Of all the arguments that are made in favor of comprehensive immigration reform along the lines of the Senate bill, perhaps the most disingenuous is the claim that it will boost the economy. Proponents of the bill always, as far as I have seen, limit themselves to the claim that admitting somewhere between 30 and 60 million new immigrants, over and above those authorized by existing law, will increase the GDP. Good Lord, I should hope so! That would be true unless every single one of them is unemployed. Increasing aggregate GDP is a ridiculously low bar. Congress has a fiduciary duty, not to citizens of Mexico, Colombia or France, but to citizens of the United States. The relevant question, with respect to the economic impact of the Gang of Eight’s legislation, is what impact it will have on existing American citizens.
A reader whose mathematical skills greatly exceed mine offers illuminating commentary on this issue. He begins by noting President Obama’s weekly address, in which he claimed that immigration “reform” will strengthen the economy:
It is an exercise of sophisticated propaganda, but still amounts to specious economism–the notion that only aggregate GDP increases matter.
The Senate’s plan would also provide a big boost to our recovery. And on Wednesday, we released a report detailing exactly how big a boost that would be.
The report is based on the findings of independent, nonpartisan economists and experts who concluded that, if the Senate’s plan becomes law, our economy will be 5% larger in two decades compared to the status quo. That’s $1.4 trillion added to our economy just by fixing our immigration system.
And who might those supposedly “independent, nonpartisan economists and experts” be? When you check out the actual report, here is who they are:
President’s National Economic Council, Domestic Policy Council, Office of Management and Budget, and the Council of Economic Advisers.
In other words, extensions of the office of the president. His appointees–high level flacks.
And yet this is the best they can come up with! The usual misleading claim…all it means is that aggregate GDP will be higher. DUH! I would hope so, because there will be massive population increases from chain migration, “guest workers”-who-never-leave and increases in the overall level of legal immigration, not to mention illegal immigration which will continue, as admitted in their own reports.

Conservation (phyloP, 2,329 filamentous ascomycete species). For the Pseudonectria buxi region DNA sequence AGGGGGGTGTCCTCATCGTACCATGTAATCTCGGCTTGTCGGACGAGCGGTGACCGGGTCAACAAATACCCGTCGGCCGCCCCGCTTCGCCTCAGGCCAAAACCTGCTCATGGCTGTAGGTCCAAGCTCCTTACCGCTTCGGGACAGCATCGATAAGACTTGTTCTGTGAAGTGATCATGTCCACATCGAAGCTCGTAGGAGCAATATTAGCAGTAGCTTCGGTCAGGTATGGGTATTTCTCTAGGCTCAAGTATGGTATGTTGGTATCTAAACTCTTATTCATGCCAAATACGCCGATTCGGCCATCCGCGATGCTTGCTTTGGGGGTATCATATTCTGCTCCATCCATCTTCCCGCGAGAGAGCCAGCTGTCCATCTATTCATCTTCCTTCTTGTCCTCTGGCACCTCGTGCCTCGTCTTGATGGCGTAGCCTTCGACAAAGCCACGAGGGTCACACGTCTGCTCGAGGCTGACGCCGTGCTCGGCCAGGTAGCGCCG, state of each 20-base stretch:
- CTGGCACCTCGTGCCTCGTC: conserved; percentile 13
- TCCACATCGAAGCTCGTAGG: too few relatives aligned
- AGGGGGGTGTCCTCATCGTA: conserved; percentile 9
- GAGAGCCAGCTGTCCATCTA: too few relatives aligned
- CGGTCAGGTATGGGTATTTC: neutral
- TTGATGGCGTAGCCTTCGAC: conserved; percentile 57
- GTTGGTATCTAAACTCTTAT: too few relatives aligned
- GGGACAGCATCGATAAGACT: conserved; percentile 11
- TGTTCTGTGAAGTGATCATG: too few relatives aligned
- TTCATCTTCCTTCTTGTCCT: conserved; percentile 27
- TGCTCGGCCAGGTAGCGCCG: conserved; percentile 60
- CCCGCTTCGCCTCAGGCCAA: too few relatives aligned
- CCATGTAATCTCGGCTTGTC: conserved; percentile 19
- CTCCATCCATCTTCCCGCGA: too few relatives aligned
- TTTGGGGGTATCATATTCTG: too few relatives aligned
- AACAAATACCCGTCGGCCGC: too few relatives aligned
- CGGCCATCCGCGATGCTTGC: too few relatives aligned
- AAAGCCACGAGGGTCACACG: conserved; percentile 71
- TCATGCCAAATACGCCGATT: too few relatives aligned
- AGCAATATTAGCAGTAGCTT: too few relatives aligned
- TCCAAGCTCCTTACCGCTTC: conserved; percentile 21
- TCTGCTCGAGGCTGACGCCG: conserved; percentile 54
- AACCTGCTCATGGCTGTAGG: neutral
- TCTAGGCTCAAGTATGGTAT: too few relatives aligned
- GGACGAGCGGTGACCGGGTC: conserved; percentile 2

We will certainly be a lot bigger. The TOTAL population increases are staggering not only from adding immigrants and chain migration, but because of their higher fertility rates. It’s grotesque giantism. We’ll end up looking like India, but will not be any richer. In fact, extrapolating from their numbers, per capita GDP will actually decline over the 20 year period cited.
The claim is that aggregate GDP will be 5% higher in 20 years than otherwise, equal to $1.4 trillion in constant dollars. By simple algebra that means they are assuming a status quo future GDP of $28 trillion and therefore an immigration-enhanced GDP of $29.4 trillion. But wait! What about GDP per capita, the only meaningful measure of economic growth for the populace? Well…population will increase from today’s 315 million to about 378 million under the current immigration and population levels, and to about 410 million with the new immigration regime, conservatively estimated. [Ed.: That is a VERY conservative estimate.] Simple arithmetic demonstrates that future GDP per capita without the new immigration levels is $74,000, whereas with increased immigration it is $71,700.
It cannot be otherwise, mathematically. Their GDP growth rate projections are 2.76% under the status quo and 3% with increased immigration, a difference of less than a quarter of 1%, itself based on highly speculative heroic assumptions. But what is certain is that the population growth rate increases from about .91% to about 1.32%. The differential in growth rates of population is almost double the differential of the heroically assumed aggregate GDP growth rates! Extending the analysis, since the difference in population growth rates is much larger than the difference in assumed GDP growth rates, absolute GDP per capita is less with enhanced immigration, and the growth of GDP per capita actually declines with more immigration, from about 1.9% p.a. to 1.7%….almost 1/5th of 1%. And this is all derived from their own report.
Their plan is simply to import scores of millions of unskilled 3rd world immigrants, covered by a fig leaf of a few hundred thousand high skilled STEM workers, 90% of whom we can easily do without, in order to create “economic growth” — in the aggregate — by a massive population expansion from the outside–but not growth that will benefit existing native born Americans at all. And that is not counting the inevitable economic drawbacks of this grotesque giantism — overcrowding, land use issues, infrastructure deterioration, and environmental degradation, to name a few.
WHY would they want to do this?…to explode our population with essentially no discernible economic benefit to us — existing native born Americans? There are some very good, if ignoble, reasons, but they are left as an exercise for the reader.
Our reader adds this mathematical footnote:
The growth calculations are: LN(29.4/16)/20 = 3%; LN(28/16)/20 = 2.76%; assumes $16 trillion as current period GDP; Population: LN(378/315)/20 = .91%; LN(410/315)/20 = 1.32%; GDP pe capita: LN(74/50.8)/20 = 1.89%; LN(71.7/50.8)/20 = 1.72%, assumes current period GDP per capita of $16 trillion/315 million = $50,800; 2033 GDP per capita of $28 trillion/378 million = $74,000 (no increased immigration) and $29.4 trillion/410 million = $71,700, with increased immigration.
That’s the bottom line: immigration “reform” will make Americans poorer.